The Home Office Has Launched 4 Leak Inquiries Into The Release of Documents That Damaged Amber Rudd

    BuzzFeed News has learned there are at least four separate internal inquiries underway, including into how documents relating to the Windrush scandal were given to journalists.

    The Home Office has launched a series of inquiries to find out how sensitive Home Office correspondence relating to the Windrush scandal was leaked to the media, generating stories that resulted in the resignation of Amber Rudd as home secretary on Sunday night.

    BuzzFeed News has learned that, as of Monday morning, at least four inquiries were underway. These will now be ultimately controlled by Sajid Javid, who was installed as the new home secretary on Monday.

    These relate to:

    • A document on the department's violent crime strategy, which showed that police cuts "likely contributed" to a "shift in serious violence" and was leaked to the Guardian in April. Rudd later denied having seen this document.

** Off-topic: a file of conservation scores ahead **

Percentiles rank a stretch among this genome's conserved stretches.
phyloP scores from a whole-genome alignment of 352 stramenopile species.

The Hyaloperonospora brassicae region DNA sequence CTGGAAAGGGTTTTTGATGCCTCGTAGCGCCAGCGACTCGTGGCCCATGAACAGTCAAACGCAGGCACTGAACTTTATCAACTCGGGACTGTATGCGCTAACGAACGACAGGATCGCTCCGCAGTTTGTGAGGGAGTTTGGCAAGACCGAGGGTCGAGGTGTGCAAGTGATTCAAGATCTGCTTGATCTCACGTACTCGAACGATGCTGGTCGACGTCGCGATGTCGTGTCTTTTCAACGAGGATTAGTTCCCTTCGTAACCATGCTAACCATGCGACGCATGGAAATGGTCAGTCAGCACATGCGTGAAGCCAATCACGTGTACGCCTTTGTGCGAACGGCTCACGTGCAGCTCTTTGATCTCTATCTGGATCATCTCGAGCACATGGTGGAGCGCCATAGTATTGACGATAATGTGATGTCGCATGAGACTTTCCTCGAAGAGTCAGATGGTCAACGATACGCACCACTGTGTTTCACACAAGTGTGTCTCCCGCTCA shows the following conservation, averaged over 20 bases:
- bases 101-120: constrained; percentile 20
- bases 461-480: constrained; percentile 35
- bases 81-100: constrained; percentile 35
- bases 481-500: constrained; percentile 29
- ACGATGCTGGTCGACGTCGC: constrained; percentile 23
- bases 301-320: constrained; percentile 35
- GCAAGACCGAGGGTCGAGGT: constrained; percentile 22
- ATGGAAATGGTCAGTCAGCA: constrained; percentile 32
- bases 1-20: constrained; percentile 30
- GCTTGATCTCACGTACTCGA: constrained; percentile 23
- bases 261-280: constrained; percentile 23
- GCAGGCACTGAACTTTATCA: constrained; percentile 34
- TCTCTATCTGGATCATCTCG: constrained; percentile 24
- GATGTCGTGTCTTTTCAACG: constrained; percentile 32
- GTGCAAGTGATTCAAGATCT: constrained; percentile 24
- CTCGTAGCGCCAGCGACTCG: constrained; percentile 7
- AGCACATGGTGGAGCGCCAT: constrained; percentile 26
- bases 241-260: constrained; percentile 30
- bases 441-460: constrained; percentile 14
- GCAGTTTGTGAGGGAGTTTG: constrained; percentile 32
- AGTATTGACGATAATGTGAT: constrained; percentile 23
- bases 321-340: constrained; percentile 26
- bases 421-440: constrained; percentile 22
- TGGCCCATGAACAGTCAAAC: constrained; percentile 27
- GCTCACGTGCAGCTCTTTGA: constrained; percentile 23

• A six-page memo prepared by senior official Hugh Ind in June last year, and published by the Guardian on Friday, which outlined departmental targets for "assisted returns" of immigrants. Rudd had earlier insisted that she was not aware of any specific removal targets, but this memo was copied to both her and immigration minister Brandon Lewis.

    • The leaked January 2017 letter from Rudd to Theresa May, which set out an "ambitious but deliverable" target for the forced removal of immigrants, also published by the Guardian.

    Senior department staff were understood to be discussing a response to the inquiries on Monday morning.

    A Home Office spokesperson declined to comment when approached by BuzzFeed News.

    The prime minister's spokesperson, addressing political journalists at Westminster on Monday, said "I'm not aware of anything" when asked about the leak inquiries.

    More correspondence emerged on Monday showing how the scandal that engulfed Rudd came to light. Emails seen by the London Evening Standard show how Ind, director general of immigration enforcement, told Rudd's team that "there were no targets", before and after her appearance at the home affairs select committee hearing last week.

    There, committee chair Yvette Cooper repeatedly asked Rudd about the existence of targets, which she denied.

    However, a later email from Ind said that in fact there were targets, allocated not by the home secretary but by the immigration enforcement department.